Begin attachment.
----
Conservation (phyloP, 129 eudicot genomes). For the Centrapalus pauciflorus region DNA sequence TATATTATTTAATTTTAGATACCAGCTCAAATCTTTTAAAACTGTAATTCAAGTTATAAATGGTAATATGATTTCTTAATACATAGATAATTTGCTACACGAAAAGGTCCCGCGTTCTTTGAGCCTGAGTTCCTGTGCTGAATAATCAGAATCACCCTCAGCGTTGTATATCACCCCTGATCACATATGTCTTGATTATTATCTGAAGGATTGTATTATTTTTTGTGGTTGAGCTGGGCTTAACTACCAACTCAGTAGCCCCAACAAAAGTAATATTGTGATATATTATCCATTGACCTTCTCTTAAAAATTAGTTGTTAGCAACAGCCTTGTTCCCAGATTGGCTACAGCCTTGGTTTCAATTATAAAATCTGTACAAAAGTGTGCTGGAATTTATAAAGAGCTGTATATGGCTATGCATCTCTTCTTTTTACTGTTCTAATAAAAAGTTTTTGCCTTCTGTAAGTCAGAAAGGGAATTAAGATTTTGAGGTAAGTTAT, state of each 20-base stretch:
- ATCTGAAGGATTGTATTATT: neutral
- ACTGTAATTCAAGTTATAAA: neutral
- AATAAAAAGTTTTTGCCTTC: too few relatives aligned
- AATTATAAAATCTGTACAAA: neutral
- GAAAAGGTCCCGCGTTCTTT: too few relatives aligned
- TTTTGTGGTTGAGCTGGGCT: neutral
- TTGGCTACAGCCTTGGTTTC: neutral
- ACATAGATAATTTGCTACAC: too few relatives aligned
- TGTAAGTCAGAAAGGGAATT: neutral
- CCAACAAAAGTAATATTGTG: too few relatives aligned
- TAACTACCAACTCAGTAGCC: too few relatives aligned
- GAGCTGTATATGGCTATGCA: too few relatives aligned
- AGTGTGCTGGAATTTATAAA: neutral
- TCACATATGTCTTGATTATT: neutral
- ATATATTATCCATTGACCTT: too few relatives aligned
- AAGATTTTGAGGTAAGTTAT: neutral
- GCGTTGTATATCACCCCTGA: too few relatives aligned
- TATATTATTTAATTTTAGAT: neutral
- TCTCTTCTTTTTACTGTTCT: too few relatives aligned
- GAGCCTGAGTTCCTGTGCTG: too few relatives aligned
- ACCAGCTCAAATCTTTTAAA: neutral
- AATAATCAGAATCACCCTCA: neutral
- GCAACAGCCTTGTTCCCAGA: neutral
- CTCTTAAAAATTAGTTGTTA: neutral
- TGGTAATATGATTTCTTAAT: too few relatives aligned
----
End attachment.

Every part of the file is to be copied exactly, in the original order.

Conservation (phyloP, 129 eudicot genomes). For the Centrapalus pauciflorus region DNA sequence TATATTATTTAATTTTAGATACCAGCTCAAATCTTTTAAAACTGTAATTCAAGTTATAAATGGTAATATGATTTCTTAATACATAGATAATTTGCTACACGAAAAGGTCCCGCGTTCTTTGAGCCTGAGTTCCTGTGCTGAATAATCAGAATCACCCTCAGCGTTGTATATCACCCCTGATCACATATGTCTTGATTATTATCTGAAGGATTGTATTATTTTTTGTGGTTGAGCTGGGCTTAACTACCAACTCAGTAGCCCCAACAAAAGTAATATTGTGATATATTATCCATTGACCTTCTCTTAAAAATTAGTTGTTAGCAACAGCCTTGTTCCCAGATTGGCTACAGCCTTGGTTTCAATTATAAAATCTGTACAAAAGTGTGCTGGAATTTATAAAGAGCTGTATATGGCTATGCATCTCTTCTTTTTACTGTTCTAATAAAAAGTTTTTGCCTTCTGTAAGTCAGAAAGGGAATTAAGATTTTGAGGTAAGTTAT, state of each 20-base stretch:
- ATCTGAAGGATTGTATTATT: neutral
- ACTGTAATTCAAGTTATAAA: neutral
- AATAAAAAGTTTTTGCCTTC: too few relatives aligned
- AATTATAAAATCTGTACAAA: neutral
- GAAAAGGTCCCGCGTTCTTT: too few relatives aligned
- TTTTGTGGTTGAGCTGGGCT: neutral
- TTGGCTACAGCCTTGGTTTC: neutral
- ACATAGATAATTTGCTACAC: too few relatives aligned
- TGTAAGTCAGAAAGGGAATT: neutral
- CCAACAAAAGTAATATTGTG: too few relatives aligned
- TAACTACCAACTCAGTAGCC: too few relatives aligned
- GAGCTGTATATGGCTATGCA: too few relatives aligned
- AGTGTGCTGGAATTTATAAA: neutral
- TCACATATGTCTTGATTATT: neutral
- ATATATTATCCATTGACCTT: too few relatives aligned
- AAGATTTTGAGGTAAGTTAT: neutral
- GCGTTGTATATCACCCCTGA: too few relatives aligned
- TATATTATTTAATTTTAGAT: neutral
- TCTCTTCTTTTTACTGTTCT: too few relatives aligned
- GAGCCTGAGTTCCTGTGCTG: too few relatives aligned
- ACCAGCTCAAATCTTTTAAA: neutral
- AATAATCAGAATCACCCTCA: neutral
- GCAACAGCCTTGTTCCCAGA: neutral
- CTCTTAAAAATTAGTTGTTA: neutral
- TGGTAATATGATTTCTTAAT: too few relatives aligned